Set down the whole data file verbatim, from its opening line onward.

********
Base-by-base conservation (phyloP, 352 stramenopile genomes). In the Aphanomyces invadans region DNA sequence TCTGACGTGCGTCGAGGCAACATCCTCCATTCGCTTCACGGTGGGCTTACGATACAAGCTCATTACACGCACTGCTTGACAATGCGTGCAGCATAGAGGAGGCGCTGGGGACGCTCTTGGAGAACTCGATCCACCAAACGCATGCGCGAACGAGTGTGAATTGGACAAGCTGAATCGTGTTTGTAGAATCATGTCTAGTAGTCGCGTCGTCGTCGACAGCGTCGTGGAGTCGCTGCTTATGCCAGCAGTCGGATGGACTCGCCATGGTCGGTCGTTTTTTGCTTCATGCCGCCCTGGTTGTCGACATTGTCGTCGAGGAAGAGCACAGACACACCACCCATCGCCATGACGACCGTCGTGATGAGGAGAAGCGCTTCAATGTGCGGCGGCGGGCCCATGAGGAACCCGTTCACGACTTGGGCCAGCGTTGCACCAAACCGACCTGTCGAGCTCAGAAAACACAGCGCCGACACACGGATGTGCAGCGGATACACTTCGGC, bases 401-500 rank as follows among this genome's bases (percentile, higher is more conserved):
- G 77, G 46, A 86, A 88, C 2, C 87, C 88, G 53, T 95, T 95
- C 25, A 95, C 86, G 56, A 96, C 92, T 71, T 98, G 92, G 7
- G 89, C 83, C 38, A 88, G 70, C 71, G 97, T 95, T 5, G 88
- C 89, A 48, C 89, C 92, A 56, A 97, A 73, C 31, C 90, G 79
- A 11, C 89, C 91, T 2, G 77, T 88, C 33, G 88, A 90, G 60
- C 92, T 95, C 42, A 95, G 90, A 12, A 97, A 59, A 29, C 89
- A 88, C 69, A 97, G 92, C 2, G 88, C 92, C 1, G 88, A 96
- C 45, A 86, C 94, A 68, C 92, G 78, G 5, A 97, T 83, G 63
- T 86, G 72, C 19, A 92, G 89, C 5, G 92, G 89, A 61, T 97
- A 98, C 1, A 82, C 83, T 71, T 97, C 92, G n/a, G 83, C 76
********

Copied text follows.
Base-by-base conservation (phyloP, 352 stramenopile genomes). In the Aphanomyces invadans region DNA sequence TCTGACGTGCGTCGAGGCAACATCCTCCATTCGCTTCACGGTGGGCTTACGATACAAGCTCATTACACGCACTGCTTGACAATGCGTGCAGCATAGAGGAGGCGCTGGGGACGCTCTTGGAGAACTCGATCCACCAAACGCATGCGCGAACGAGTGTGAATTGGACAAGCTGAATCGTGTTTGTAGAATCATGTCTAGTAGTCGCGTCGTCGTCGACAGCGTCGTGGAGTCGCTGCTTATGCCAGCAGTCGGATGGACTCGCCATGGTCGGTCGTTTTTTGCTTCATGCCGCCCTGGTTGTCGACATTGTCGTCGAGGAAGAGCACAGACACACCACCCATCGCCATGACGACCGTCGTGATGAGGAGAAGCGCTTCAATGTGCGGCGGCGGGCCCATGAGGAACCCGTTCACGACTTGGGCCAGCGTTGCACCAAACCGACCTGTCGAGCTCAGAAAACACAGCGCCGACACACGGATGTGCAGCGGATACACTTCGGC, bases 401-500 rank as follows among this genome's bases (percentile, higher is more conserved):
- G 77, G 46, A 86, A 88, C 2, C 87, C 88, G 53, T 95, T 95
- C 25, A 95, C 86, G 56, A 96, C 92, T 71, T 98, G 92, G 7
- G 89, C 83, C 38, A 88, G 70, C 71, G 97, T 95, T 5, G 88
- C 89, A 48, C 89, C 92, A 56, A 97, A 73, C 31, C 90, G 79
- A 11, C 89, C 91, T 2, G 77, T 88, C 33, G 88, A 90, G 60
- C 92, T 95, C 42, A 95, G 90, A 12, A 97, A 59, A 29, C 89
- A 88, C 69, A 97, G 92, C 2, G 88, C 92, C 1, G 88, A 96
- C 45, A 86, C 94, A 68, C 92, G 78, G 5, A 97, T 83, G 63
- T 86, G 72, C 19, A 92, G 89, C 5, G 92, G 89, A 61, T 97
- A 98, C 1, A 82, C 83, T 71, T 97, C 92, G n/a, G 83, C 76